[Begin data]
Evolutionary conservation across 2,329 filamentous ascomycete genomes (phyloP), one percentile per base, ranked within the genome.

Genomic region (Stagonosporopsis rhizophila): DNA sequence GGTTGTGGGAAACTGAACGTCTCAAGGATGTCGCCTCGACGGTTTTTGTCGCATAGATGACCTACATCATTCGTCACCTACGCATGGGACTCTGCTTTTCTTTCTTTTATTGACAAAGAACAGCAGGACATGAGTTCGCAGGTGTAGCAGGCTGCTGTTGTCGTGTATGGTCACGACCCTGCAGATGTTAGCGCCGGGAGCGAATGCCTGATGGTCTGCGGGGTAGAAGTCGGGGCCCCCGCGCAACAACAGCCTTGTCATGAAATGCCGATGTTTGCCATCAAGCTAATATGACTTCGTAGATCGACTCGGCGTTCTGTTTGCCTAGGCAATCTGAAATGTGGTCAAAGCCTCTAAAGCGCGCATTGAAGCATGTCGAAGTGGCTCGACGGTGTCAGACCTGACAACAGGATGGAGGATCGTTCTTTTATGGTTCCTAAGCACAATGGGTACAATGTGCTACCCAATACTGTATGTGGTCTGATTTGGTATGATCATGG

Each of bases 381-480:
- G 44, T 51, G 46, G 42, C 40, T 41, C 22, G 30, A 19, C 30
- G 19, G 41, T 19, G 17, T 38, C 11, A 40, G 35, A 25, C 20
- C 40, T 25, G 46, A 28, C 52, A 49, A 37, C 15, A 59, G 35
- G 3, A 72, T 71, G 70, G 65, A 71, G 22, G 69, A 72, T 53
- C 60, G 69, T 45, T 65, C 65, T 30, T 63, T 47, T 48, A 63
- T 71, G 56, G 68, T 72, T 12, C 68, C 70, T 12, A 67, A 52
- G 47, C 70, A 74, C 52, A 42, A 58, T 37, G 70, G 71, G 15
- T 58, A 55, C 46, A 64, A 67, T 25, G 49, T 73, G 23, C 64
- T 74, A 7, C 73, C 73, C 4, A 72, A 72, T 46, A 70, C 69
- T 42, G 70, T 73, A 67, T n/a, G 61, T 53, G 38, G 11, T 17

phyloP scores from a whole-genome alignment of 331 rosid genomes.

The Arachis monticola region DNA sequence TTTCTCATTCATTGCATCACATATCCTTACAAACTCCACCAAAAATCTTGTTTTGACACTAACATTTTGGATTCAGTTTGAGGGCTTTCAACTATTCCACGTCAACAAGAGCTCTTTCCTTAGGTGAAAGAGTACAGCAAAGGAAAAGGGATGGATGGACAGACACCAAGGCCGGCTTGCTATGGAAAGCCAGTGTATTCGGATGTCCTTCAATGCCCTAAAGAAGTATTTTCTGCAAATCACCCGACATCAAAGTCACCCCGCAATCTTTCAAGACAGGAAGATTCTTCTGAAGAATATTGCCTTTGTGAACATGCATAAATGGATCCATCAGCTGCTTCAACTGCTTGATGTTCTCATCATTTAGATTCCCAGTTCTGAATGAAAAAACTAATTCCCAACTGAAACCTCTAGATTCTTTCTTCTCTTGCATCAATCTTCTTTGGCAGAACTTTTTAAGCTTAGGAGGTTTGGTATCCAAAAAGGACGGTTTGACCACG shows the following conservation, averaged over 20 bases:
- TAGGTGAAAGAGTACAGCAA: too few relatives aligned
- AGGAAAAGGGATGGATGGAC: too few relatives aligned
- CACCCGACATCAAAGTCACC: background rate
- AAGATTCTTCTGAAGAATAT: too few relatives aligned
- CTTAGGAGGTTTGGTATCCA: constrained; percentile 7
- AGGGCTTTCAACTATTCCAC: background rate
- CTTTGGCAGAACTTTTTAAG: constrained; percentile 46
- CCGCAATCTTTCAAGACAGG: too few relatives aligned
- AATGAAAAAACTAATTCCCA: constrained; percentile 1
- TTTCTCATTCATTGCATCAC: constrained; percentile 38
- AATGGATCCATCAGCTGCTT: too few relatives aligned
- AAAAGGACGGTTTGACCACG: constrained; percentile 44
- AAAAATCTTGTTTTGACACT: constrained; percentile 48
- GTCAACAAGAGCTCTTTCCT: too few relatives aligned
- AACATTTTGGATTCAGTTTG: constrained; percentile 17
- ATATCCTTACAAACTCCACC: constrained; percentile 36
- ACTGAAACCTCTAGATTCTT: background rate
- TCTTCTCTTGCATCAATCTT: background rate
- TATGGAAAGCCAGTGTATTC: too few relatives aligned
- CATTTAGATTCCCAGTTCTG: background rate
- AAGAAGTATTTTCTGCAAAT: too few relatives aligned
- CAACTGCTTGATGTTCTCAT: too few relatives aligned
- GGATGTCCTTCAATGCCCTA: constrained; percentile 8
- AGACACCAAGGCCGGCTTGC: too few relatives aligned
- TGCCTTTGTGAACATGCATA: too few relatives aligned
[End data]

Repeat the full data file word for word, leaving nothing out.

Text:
Evolutionary conservation across 2,329 filamentous ascomycete genomes (phyloP), one percentile per base, ranked within the genome.

Genomic region (Stagonosporopsis rhizophila): DNA sequence GGTTGTGGGAAACTGAACGTCTCAAGGATGTCGCCTCGACGGTTTTTGTCGCATAGATGACCTACATCATTCGTCACCTACGCATGGGACTCTGCTTTTCTTTCTTTTATTGACAAAGAACAGCAGGACATGAGTTCGCAGGTGTAGCAGGCTGCTGTTGTCGTGTATGGTCACGACCCTGCAGATGTTAGCGCCGGGAGCGAATGCCTGATGGTCTGCGGGGTAGAAGTCGGGGCCCCCGCGCAACAACAGCCTTGTCATGAAATGCCGATGTTTGCCATCAAGCTAATATGACTTCGTAGATCGACTCGGCGTTCTGTTTGCCTAGGCAATCTGAAATGTGGTCAAAGCCTCTAAAGCGCGCATTGAAGCATGTCGAAGTGGCTCGACGGTGTCAGACCTGACAACAGGATGGAGGATCGTTCTTTTATGGTTCCTAAGCACAATGGGTACAATGTGCTACCCAATACTGTATGTGGTCTGATTTGGTATGATCATGG

Each of bases 381-480:
- G 44, T 51, G 46, G 42, C 40, T 41, C 22, G 30, A 19, C 30
- G 19, G 41, T 19, G 17, T 38, C 11, A 40, G 35, A 25, C 20
- C 40, T 25, G 46, A 28, C 52, A 49, A 37, C 15, A 59, G 35
- G 3, A 72, T 71, G 70, G 65, A 71, G 22, G 69, A 72, T 53
- C 60, G 69, T 45, T 65, C 65, T 30, T 63, T 47, T 48, A 63
- T 71, G 56, G 68, T 72, T 12, C 68, C 70, T 12, A 67, A 52
- G 47, C 70, A 74, C 52, A 42, A 58, T 37, G 70, G 71, G 15
- T 58, A 55, C 46, A 64, A 67, T 25, G 49, T 73, G 23, C 64
- T 74, A 7, C 73, C 73, C 4, A 72, A 72, T 46, A 70, C 69
- T 42, G 70, T 73, A 67, T n/a, G 61, T 53, G 38, G 11, T 17

phyloP scores from a whole-genome alignment of 331 rosid genomes.

The Arachis monticola region DNA sequence TTTCTCATTCATTGCATCACATATCCTTACAAACTCCACCAAAAATCTTGTTTTGACACTAACATTTTGGATTCAGTTTGAGGGCTTTCAACTATTCCACGTCAACAAGAGCTCTTTCCTTAGGTGAAAGAGTACAGCAAAGGAAAAGGGATGGATGGACAGACACCAAGGCCGGCTTGCTATGGAAAGCCAGTGTATTCGGATGTCCTTCAATGCCCTAAAGAAGTATTTTCTGCAAATCACCCGACATCAAAGTCACCCCGCAATCTTTCAAGACAGGAAGATTCTTCTGAAGAATATTGCCTTTGTGAACATGCATAAATGGATCCATCAGCTGCTTCAACTGCTTGATGTTCTCATCATTTAGATTCCCAGTTCTGAATGAAAAAACTAATTCCCAACTGAAACCTCTAGATTCTTTCTTCTCTTGCATCAATCTTCTTTGGCAGAACTTTTTAAGCTTAGGAGGTTTGGTATCCAAAAAGGACGGTTTGACCACG shows the following conservation, averaged over 20 bases:
- TAGGTGAAAGAGTACAGCAA: too few relatives aligned
- AGGAAAAGGGATGGATGGAC: too few relatives aligned
- CACCCGACATCAAAGTCACC: background rate
- AAGATTCTTCTGAAGAATAT: too few relatives aligned
- CTTAGGAGGTTTGGTATCCA: constrained; percentile 7
- AGGGCTTTCAACTATTCCAC: background rate
- CTTTGGCAGAACTTTTTAAG: constrained; percentile 46
- CCGCAATCTTTCAAGACAGG: too few relatives aligned
- AATGAAAAAACTAATTCCCA: constrained; percentile 1
- TTTCTCATTCATTGCATCAC: constrained; percentile 38
- AATGGATCCATCAGCTGCTT: too few relatives aligned
- AAAAGGACGGTTTGACCACG: constrained; percentile 44
- AAAAATCTTGTTTTGACACT: constrained; percentile 48
- GTCAACAAGAGCTCTTTCCT: too few relatives aligned
- AACATTTTGGATTCAGTTTG: constrained; percentile 17
- ATATCCTTACAAACTCCACC: constrained; percentile 36
- ACTGAAACCTCTAGATTCTT: background rate
- TCTTCTCTTGCATCAATCTT: background rate
- TATGGAAAGCCAGTGTATTC: too few relatives aligned
- CATTTAGATTCCCAGTTCTG: background rate
- AAGAAGTATTTTCTGCAAAT: too few relatives aligned
- CAACTGCTTGATGTTCTCAT: too few relatives aligned
- GGATGTCCTTCAATGCCCTA: constrained; percentile 8
- AGACACCAAGGCCGGCTTGC: too few relatives aligned
- TGCCTTTGTGAACATGCATA: too few relatives aligned